TV seems to be bouncing back in the fall 2012 season. After a rough pilot season in 2011, the major networks have reason to smile so far. Of course, that could always change, but there is hope. With so many new shows that premiered in September, it's difficult to forecast where the ratings will end up down the road. However, by this point last year, TV fans could have easily predicted the grim fates of shows like "The Playboy Club" and "Charlie's Angels." Why are things different in 2012? Here is a look at why the major TV networks are going to have a better season.
Originality is backWhile 2011 brought about a slew of shows that were either remakes or rip-offs, originality has found some momentum this season. Both dramas and sitcoms are taking bold new steps toward different things. Consider the ABC show "The Neighbors," a comedy in which a middle-class family moves into a community inhabited by aliens. There is also the drama "Last Resort," a promising ABC series about a renegade captain that is prepared to defend his ship against both foreign and American threats. These are just two examples of some bold new series that have injected some much-needed life into the typical TV pilot.
The stars are coming backOver the years, drawing a big star hasn't always led to success for TV shows. However, luring the right actor can make a world of difference. This season, plenty of recognizable faces have returned to TV in the right kind of role. Veteran actor Andre Braugher is playing the lead in the previously mentioned "Last Resort." Michael Chiklis is starring in the period drama "Vegas," and he's joined by Dennis Quaid. Sherlock Holmes is getting a new twist with the show "Elementary," starring Jonny Lee Miller and Lucy Liu.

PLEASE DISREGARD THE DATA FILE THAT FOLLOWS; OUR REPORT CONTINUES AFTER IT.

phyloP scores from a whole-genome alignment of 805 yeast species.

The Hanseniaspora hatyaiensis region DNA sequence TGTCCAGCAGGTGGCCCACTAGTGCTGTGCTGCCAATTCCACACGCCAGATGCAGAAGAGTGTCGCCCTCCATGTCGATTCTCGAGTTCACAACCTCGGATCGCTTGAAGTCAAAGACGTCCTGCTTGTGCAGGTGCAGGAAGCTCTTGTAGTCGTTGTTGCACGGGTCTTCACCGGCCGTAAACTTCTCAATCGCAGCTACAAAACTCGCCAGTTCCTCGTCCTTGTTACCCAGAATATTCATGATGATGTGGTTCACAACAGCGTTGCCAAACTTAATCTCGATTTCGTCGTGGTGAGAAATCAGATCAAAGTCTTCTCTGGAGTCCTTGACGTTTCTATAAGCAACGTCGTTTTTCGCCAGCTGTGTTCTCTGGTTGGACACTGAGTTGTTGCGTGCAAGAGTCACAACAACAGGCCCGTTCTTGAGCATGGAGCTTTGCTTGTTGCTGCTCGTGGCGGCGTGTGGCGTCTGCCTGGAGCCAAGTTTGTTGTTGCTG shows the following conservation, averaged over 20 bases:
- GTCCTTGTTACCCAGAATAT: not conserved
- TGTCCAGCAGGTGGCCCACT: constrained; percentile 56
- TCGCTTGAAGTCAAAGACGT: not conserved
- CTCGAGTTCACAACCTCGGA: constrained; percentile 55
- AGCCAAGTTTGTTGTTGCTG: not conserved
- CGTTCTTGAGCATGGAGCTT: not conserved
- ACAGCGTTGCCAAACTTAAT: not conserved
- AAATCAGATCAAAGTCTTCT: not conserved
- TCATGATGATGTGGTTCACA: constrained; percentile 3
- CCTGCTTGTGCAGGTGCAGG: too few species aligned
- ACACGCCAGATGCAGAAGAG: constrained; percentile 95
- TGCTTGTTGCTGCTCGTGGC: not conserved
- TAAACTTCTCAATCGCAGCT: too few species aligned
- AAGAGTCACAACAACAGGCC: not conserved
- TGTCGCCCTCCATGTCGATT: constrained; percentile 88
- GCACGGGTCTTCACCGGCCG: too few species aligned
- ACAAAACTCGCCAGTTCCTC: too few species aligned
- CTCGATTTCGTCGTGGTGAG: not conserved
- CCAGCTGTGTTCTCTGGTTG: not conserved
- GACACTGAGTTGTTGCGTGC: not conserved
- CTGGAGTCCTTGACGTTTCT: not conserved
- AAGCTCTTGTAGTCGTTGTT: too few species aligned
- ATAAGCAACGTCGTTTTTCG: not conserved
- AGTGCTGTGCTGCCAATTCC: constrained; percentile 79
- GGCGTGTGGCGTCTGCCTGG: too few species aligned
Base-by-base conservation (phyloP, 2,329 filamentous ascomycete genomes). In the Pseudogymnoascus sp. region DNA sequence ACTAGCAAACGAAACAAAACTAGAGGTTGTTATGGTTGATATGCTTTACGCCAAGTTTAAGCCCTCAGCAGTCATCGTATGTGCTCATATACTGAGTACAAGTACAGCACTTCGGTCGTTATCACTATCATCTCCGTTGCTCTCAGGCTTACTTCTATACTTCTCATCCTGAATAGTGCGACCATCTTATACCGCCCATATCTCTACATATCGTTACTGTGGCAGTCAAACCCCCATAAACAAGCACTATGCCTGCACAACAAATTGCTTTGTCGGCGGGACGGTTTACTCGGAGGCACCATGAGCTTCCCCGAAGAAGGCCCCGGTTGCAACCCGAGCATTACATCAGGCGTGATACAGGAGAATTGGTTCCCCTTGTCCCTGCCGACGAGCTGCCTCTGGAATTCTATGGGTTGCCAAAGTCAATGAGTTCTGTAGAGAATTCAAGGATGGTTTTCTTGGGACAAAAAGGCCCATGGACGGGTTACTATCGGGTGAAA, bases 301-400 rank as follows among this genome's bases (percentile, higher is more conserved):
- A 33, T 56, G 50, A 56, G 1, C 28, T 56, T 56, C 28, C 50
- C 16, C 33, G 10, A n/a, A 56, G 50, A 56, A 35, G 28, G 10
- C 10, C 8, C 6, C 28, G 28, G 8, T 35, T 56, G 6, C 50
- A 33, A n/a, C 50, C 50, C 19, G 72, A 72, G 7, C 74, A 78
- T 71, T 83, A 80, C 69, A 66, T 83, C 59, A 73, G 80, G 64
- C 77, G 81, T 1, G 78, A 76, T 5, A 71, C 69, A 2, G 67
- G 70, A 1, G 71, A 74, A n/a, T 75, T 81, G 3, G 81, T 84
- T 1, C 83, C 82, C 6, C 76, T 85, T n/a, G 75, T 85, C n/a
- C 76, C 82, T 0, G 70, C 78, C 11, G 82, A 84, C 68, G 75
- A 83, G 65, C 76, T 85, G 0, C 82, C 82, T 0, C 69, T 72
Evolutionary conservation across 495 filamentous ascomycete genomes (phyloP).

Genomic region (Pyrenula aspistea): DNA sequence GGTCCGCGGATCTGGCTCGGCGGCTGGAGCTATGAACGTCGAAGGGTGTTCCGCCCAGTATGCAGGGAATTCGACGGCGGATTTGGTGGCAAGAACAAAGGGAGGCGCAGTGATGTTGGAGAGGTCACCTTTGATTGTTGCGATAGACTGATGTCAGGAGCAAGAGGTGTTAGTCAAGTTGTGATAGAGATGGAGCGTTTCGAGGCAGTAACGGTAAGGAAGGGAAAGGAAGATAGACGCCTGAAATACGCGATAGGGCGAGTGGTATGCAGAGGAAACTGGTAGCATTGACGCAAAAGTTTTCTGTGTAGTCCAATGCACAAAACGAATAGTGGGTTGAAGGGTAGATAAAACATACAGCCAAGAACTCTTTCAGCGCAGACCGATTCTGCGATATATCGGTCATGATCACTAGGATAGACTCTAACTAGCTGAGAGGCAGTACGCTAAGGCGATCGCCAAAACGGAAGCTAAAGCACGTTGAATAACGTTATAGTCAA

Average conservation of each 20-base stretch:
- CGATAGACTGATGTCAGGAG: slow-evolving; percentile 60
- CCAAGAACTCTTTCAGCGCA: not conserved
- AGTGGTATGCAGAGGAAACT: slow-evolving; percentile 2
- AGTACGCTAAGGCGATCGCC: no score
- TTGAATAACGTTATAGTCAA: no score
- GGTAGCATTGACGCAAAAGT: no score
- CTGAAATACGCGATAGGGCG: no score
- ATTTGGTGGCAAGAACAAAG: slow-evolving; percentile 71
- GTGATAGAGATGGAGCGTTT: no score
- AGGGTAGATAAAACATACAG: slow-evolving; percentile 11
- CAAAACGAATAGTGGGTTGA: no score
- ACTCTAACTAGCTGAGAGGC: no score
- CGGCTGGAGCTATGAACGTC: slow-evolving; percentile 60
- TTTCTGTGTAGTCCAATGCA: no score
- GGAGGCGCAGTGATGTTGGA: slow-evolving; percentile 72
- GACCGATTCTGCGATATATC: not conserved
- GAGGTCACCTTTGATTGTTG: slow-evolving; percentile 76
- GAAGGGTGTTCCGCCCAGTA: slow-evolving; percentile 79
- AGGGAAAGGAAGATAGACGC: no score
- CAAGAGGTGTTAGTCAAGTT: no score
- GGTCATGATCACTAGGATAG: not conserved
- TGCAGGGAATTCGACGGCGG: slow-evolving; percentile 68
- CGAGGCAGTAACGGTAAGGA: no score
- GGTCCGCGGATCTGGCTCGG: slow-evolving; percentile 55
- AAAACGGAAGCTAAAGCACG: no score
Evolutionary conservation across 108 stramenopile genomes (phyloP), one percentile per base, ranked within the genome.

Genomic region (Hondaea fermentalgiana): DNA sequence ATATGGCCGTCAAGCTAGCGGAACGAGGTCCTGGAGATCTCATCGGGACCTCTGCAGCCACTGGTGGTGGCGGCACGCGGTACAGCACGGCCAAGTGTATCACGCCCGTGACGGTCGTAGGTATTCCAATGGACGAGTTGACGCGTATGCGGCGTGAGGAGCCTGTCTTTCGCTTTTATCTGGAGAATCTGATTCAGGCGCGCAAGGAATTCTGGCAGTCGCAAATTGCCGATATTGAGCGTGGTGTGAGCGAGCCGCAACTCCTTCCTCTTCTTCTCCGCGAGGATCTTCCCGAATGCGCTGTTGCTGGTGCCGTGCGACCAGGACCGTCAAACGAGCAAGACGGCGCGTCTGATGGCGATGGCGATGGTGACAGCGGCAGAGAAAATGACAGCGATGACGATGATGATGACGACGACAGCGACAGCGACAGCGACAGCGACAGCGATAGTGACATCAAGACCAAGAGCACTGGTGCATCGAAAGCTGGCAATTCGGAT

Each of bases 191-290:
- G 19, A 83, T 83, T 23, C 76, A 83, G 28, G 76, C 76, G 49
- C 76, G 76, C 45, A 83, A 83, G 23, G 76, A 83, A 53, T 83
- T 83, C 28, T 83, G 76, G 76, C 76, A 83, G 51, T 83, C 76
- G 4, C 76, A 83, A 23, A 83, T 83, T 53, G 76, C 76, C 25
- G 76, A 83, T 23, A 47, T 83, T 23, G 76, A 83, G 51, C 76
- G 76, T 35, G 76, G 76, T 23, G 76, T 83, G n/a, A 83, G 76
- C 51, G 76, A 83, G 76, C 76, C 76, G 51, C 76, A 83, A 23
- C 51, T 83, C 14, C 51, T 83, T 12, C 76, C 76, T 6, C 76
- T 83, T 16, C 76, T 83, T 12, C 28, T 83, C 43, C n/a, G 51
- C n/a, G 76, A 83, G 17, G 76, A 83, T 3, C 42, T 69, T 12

Sitcoms are getting bigger stars, as well. Matthew Perry seems to have finally found his niche after "Friends," and his new show "Go On" has been a big hit in the ratings. Other recognizable faces to appear in new shows this fall include Justin Bartha, Ellen Barkin, and Sophia Bush. That list doesn't even count Mindy Kaling, who left "The Office" to start her own show on Fox. The fact that such respected actors are getting into the TV game is a sign that these shows have promise.
Reality TV is slowing downUnlike in recent years, the new season lacks any new reality shows of note. There are still returning heavyweights like "Dancing With the Stars" and "The Voice," but the networks seem to have invested heavily in scripted TV. Whether it's dramas or sitcoms, networks are no longer devoting the bulk of their prime-time lineup to reality TV. Not counting Saturday, CBS has scripted TV every night of the week. NBC is airing sitcoms in prime-time on Tuesdays through Fridays. Those two channels are even allowing scripted shows to follow their biggest reality hits. That should help them draw, and keep, bigger audiences. For the first time in a long time, it feels like scripted TV is back. That should bode well for the future of the major networks.
- Arts & Entertainment